Look at all the young athletes who are breaking records in their sports, turning pro at such young ages, and making a mark for themselves even against the best pros in the world. It’s astonishing. The LPGA is a prime example. In today’s issue of USA TODAY, they’ve got the cutest picture of an eleven-year old girl golfer named Lucy Li. With that name and her golf swing, she’s going to go places. First off, she’s playing in the U.S. Women’s Open at Pinehurst No. 2 in North Carolina. (See my other post today.) The men pros just got finished playing their U.S. Open championship there last week. Five feet, one inch tall Lucy Li is now the youngest golfer to ever compete in the U.S. Women’s Open golf tournament.
Luci Li qualified to get in the tournament by shooting 74 and then 68. But that’s not all to the story. She won the qualifier by SEVEN STROKES. Folks, we’re not talking about junior golfers, here. Qualifying is open to anyone, so most of the qualifiers probably are grown ladies and college players. Wow, Pinehurst No. 2 is a big, tough golf course for a little 11-year old girl.
When she arrived at Pinehurst this week, the media was surrounding her and asked her if she was nervous. She said, “Not really. I just want to go out there and have fun and play the best I can, and I really don’t care about the outcome. It’s just I want to have fun and learn.” Jim McLean, one of the premier swing instructor for PGA Tour pros, is her teacher. He says Luci’s work ethic is “off the charts.” She’s smart too. She does homeschooling through an online Stanford University program. She likes math, science, history, and loves to read.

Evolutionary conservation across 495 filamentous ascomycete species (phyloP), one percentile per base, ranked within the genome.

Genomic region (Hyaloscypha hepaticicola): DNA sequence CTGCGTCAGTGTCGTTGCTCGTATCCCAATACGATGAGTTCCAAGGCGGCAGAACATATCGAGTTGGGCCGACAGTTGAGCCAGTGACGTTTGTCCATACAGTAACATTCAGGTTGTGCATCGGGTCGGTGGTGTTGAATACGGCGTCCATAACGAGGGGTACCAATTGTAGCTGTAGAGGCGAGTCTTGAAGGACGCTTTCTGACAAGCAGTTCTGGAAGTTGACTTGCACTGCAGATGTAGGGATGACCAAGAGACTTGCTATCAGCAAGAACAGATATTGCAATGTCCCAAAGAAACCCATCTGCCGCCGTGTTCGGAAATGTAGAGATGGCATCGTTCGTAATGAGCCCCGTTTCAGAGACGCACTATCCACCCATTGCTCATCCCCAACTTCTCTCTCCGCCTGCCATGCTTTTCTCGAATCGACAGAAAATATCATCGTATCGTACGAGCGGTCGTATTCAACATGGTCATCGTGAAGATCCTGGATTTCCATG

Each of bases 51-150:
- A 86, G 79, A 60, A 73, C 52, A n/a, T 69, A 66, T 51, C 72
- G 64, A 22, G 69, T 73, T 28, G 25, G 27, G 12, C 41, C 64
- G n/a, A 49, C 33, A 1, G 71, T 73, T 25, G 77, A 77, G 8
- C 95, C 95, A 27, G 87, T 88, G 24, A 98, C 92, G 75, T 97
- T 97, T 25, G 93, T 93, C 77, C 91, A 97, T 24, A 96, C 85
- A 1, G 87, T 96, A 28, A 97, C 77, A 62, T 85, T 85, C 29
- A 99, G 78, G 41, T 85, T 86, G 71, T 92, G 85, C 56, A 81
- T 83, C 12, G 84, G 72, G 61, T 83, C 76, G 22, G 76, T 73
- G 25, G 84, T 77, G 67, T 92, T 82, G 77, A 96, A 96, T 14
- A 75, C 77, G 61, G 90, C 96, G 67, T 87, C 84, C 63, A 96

She reveals that throwing golf clubs due to anger is off limits. Asked if she’ll get intimidated this week by competing with all those grown lady pros, she replied, “I just don’t care that much.”
Tall, good-looking LPGA star Michelle Wie was a child prodigy at golf. She played in a men’s PGA Tour tournament at age 13 and turned pro at 16. She says of Luci, “She looks so young and so darn cute. I was like, ‘I don’t think I looked that cute when I was 11.'”
Luci Li’s story is not new. There have teenage girls who have been playing on the LPGA Tour, and some of them are doing quite well. It reminds me of what the colorful, tempestuous, and witty PGA Tour player Tommy (Thunder) Bolt said one time. He was retired and only occasionally playing a Tour event. So, he entered one of the Tour tournaments. He arrived at the golf course and went to the practice range. He gazed at a bunch of pros lined up on the practice tee hitting balls out onto the range and blurted out, “Where did all these CHILDREN come from?”